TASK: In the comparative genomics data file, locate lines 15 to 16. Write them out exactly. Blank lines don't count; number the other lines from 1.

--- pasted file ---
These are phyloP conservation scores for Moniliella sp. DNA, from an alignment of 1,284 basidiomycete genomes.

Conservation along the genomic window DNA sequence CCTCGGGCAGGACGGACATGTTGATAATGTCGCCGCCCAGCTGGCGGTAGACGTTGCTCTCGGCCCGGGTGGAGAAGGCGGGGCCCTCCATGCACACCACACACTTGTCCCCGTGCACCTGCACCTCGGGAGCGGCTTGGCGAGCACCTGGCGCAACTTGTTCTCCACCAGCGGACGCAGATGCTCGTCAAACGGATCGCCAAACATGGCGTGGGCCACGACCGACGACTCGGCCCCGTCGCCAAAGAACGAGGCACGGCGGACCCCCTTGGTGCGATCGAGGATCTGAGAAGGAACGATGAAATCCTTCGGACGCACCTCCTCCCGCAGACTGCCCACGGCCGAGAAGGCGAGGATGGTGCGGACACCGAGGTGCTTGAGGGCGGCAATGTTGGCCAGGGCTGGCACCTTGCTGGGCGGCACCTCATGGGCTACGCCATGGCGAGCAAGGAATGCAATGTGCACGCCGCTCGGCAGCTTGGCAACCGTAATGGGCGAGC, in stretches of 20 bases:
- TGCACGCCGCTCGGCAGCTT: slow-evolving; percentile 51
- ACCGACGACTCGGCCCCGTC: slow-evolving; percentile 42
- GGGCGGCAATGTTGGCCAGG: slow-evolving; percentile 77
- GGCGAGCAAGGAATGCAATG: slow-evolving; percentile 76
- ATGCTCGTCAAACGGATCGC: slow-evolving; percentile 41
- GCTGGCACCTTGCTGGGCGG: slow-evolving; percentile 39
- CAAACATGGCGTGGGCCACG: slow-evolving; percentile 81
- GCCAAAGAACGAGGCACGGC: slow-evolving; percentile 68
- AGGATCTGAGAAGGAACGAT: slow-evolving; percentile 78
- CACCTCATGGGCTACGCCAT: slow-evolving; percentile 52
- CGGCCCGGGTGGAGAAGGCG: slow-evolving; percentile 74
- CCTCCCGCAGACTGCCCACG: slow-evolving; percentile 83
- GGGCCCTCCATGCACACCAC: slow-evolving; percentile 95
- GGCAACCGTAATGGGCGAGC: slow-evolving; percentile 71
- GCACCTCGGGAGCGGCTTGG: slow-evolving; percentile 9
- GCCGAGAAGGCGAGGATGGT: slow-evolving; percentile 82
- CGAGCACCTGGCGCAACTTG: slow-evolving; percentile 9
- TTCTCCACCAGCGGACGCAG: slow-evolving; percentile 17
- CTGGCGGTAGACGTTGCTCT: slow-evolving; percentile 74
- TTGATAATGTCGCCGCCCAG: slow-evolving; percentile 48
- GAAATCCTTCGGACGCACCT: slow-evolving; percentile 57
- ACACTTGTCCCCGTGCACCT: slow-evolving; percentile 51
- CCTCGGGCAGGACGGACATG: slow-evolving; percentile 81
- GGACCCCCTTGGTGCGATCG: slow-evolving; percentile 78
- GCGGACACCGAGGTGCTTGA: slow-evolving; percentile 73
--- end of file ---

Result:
- GGGCCCTCCATGCACACCAC: slow-evolving; percentile 95
- GGCAACCGTAATGGGCGAGC: slow-evolving; percentile 71